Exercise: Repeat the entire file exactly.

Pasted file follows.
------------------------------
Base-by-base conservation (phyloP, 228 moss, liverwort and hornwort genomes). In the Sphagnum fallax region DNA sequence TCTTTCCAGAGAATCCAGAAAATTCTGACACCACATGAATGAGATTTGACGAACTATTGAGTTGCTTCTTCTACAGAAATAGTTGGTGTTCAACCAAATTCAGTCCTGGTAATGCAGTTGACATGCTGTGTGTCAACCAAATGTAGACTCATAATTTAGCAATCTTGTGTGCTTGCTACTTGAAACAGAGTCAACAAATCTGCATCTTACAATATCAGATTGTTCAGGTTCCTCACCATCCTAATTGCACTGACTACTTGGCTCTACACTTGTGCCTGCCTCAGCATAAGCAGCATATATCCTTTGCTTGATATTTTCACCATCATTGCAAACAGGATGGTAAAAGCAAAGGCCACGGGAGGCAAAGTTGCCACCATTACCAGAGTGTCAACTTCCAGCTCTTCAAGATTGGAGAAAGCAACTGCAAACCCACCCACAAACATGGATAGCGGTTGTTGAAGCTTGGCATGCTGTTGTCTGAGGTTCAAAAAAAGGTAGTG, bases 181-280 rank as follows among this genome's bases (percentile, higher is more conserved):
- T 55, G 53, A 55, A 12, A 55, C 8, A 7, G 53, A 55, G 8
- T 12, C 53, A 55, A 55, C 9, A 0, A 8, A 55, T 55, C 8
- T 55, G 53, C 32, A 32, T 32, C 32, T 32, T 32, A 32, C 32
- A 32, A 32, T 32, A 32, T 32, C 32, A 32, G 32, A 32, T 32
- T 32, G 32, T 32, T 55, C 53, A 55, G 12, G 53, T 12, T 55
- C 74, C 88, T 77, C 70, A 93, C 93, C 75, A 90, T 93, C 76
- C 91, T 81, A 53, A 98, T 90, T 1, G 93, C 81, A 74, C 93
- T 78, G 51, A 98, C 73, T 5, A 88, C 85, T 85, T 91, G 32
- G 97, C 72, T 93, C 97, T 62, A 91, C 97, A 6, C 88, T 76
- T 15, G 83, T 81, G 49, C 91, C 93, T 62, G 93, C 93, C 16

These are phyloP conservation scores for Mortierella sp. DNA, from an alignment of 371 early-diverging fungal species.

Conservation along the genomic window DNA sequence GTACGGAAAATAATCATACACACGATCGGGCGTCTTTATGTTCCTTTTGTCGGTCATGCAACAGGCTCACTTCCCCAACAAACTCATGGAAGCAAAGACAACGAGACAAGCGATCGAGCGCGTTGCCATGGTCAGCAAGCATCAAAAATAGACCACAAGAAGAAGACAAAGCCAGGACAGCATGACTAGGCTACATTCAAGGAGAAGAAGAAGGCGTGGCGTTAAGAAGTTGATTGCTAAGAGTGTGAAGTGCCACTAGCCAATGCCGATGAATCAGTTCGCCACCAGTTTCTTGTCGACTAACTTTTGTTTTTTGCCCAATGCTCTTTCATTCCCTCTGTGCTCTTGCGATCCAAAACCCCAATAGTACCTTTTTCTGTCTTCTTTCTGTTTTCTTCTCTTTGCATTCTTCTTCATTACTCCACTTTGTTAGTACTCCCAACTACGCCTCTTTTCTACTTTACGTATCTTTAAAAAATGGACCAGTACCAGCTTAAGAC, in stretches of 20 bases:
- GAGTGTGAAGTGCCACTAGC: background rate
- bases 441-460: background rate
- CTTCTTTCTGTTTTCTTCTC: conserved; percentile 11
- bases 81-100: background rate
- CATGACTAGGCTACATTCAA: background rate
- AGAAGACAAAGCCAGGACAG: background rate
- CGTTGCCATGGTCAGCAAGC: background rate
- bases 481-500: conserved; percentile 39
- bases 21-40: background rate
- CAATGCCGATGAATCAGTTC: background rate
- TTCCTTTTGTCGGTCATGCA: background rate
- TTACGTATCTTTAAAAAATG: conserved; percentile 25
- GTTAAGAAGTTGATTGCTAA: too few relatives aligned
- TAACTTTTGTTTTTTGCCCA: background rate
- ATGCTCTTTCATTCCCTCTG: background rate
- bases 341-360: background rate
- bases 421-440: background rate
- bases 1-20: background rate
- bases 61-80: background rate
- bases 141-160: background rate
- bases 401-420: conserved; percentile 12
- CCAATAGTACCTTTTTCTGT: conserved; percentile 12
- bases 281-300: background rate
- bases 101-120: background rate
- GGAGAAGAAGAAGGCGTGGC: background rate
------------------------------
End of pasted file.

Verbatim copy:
Base-by-base conservation (phyloP, 228 moss, liverwort and hornwort genomes). In the Sphagnum fallax region DNA sequence TCTTTCCAGAGAATCCAGAAAATTCTGACACCACATGAATGAGATTTGACGAACTATTGAGTTGCTTCTTCTACAGAAATAGTTGGTGTTCAACCAAATTCAGTCCTGGTAATGCAGTTGACATGCTGTGTGTCAACCAAATGTAGACTCATAATTTAGCAATCTTGTGTGCTTGCTACTTGAAACAGAGTCAACAAATCTGCATCTTACAATATCAGATTGTTCAGGTTCCTCACCATCCTAATTGCACTGACTACTTGGCTCTACACTTGTGCCTGCCTCAGCATAAGCAGCATATATCCTTTGCTTGATATTTTCACCATCATTGCAAACAGGATGGTAAAAGCAAAGGCCACGGGAGGCAAAGTTGCCACCATTACCAGAGTGTCAACTTCCAGCTCTTCAAGATTGGAGAAAGCAACTGCAAACCCACCCACAAACATGGATAGCGGTTGTTGAAGCTTGGCATGCTGTTGTCTGAGGTTCAAAAAAAGGTAGTG, bases 181-280 rank as follows among this genome's bases (percentile, higher is more conserved):
- T 55, G 53, A 55, A 12, A 55, C 8, A 7, G 53, A 55, G 8
- T 12, C 53, A 55, A 55, C 9, A 0, A 8, A 55, T 55, C 8
- T 55, G 53, C 32, A 32, T 32, C 32, T 32, T 32, A 32, C 32
- A 32, A 32, T 32, A 32, T 32, C 32, A 32, G 32, A 32, T 32
- T 32, G 32, T 32, T 55, C 53, A 55, G 12, G 53, T 12, T 55
- C 74, C 88, T 77, C 70, A 93, C 93, C 75, A 90, T 93, C 76
- C 91, T 81, A 53, A 98, T 90, T 1, G 93, C 81, A 74, C 93
- T 78, G 51, A 98, C 73, T 5, A 88, C 85, T 85, T 91, G 32
- G 97, C 72, T 93, C 97, T 62, A 91, C 97, A 6, C 88, T 76
- T 15, G 83, T 81, G 49, C 91, C 93, T 62, G 93, C 93, C 16

These are phyloP conservation scores for Mortierella sp. DNA, from an alignment of 371 early-diverging fungal species.

Conservation along the genomic window DNA sequence GTACGGAAAATAATCATACACACGATCGGGCGTCTTTATGTTCCTTTTGTCGGTCATGCAACAGGCTCACTTCCCCAACAAACTCATGGAAGCAAAGACAACGAGACAAGCGATCGAGCGCGTTGCCATGGTCAGCAAGCATCAAAAATAGACCACAAGAAGAAGACAAAGCCAGGACAGCATGACTAGGCTACATTCAAGGAGAAGAAGAAGGCGTGGCGTTAAGAAGTTGATTGCTAAGAGTGTGAAGTGCCACTAGCCAATGCCGATGAATCAGTTCGCCACCAGTTTCTTGTCGACTAACTTTTGTTTTTTGCCCAATGCTCTTTCATTCCCTCTGTGCTCTTGCGATCCAAAACCCCAATAGTACCTTTTTCTGTCTTCTTTCTGTTTTCTTCTCTTTGCATTCTTCTTCATTACTCCACTTTGTTAGTACTCCCAACTACGCCTCTTTTCTACTTTACGTATCTTTAAAAAATGGACCAGTACCAGCTTAAGAC, in stretches of 20 bases:
- GAGTGTGAAGTGCCACTAGC: background rate
- bases 441-460: background rate
- CTTCTTTCTGTTTTCTTCTC: conserved; percentile 11
- bases 81-100: background rate
- CATGACTAGGCTACATTCAA: background rate
- AGAAGACAAAGCCAGGACAG: background rate
- CGTTGCCATGGTCAGCAAGC: background rate
- bases 481-500: conserved; percentile 39
- bases 21-40: background rate
- CAATGCCGATGAATCAGTTC: background rate
- TTCCTTTTGTCGGTCATGCA: background rate
- TTACGTATCTTTAAAAAATG: conserved; percentile 25
- GTTAAGAAGTTGATTGCTAA: too few relatives aligned
- TAACTTTTGTTTTTTGCCCA: background rate
- ATGCTCTTTCATTCCCTCTG: background rate
- bases 341-360: background rate
- bases 421-440: background rate
- bases 1-20: background rate
- bases 61-80: background rate
- bases 141-160: background rate
- bases 401-420: conserved; percentile 12
- CCAATAGTACCTTTTTCTGT: conserved; percentile 12
- bases 281-300: background rate
- bases 101-120: background rate
- GGAGAAGAAGAAGGCGTGGC: background rate